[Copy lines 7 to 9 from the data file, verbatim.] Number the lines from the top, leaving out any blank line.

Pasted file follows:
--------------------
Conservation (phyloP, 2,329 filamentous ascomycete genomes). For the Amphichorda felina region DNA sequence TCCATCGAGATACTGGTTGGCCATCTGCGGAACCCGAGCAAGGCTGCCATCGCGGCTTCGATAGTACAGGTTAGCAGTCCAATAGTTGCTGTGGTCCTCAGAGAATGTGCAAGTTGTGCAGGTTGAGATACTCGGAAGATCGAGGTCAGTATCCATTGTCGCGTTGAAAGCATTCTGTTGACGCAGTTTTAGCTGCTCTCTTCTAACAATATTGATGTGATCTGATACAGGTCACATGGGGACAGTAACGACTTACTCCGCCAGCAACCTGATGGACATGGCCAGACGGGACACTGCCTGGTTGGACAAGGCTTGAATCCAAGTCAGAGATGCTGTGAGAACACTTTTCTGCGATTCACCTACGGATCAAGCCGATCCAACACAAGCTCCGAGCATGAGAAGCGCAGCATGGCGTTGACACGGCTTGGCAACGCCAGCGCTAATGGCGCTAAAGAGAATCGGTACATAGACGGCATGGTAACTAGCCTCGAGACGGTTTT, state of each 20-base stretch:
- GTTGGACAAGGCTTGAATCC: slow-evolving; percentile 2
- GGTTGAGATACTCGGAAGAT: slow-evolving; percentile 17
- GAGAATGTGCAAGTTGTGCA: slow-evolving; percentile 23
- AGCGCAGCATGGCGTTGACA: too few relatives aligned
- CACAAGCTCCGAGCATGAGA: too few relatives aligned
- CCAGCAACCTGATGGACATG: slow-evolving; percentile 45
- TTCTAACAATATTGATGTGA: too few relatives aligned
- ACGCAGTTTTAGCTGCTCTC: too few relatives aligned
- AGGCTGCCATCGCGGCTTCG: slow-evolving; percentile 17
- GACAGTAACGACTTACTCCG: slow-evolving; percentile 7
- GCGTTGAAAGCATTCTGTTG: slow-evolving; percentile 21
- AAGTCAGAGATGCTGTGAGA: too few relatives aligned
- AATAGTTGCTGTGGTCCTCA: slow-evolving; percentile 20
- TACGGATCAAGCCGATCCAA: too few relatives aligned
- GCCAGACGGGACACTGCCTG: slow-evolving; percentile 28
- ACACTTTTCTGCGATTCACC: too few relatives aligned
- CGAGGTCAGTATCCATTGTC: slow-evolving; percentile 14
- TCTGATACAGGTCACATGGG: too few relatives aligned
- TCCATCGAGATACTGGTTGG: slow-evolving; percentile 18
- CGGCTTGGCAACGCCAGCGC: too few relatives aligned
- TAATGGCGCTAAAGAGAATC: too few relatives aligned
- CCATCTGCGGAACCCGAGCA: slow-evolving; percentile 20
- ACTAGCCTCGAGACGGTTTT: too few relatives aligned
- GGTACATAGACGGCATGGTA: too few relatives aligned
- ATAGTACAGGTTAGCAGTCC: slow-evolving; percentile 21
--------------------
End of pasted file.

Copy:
- CCAGCAACCTGATGGACATG: slow-evolving; percentile 45
- TTCTAACAATATTGATGTGA: too few relatives aligned
- ACGCAGTTTTAGCTGCTCTC: too few relatives aligned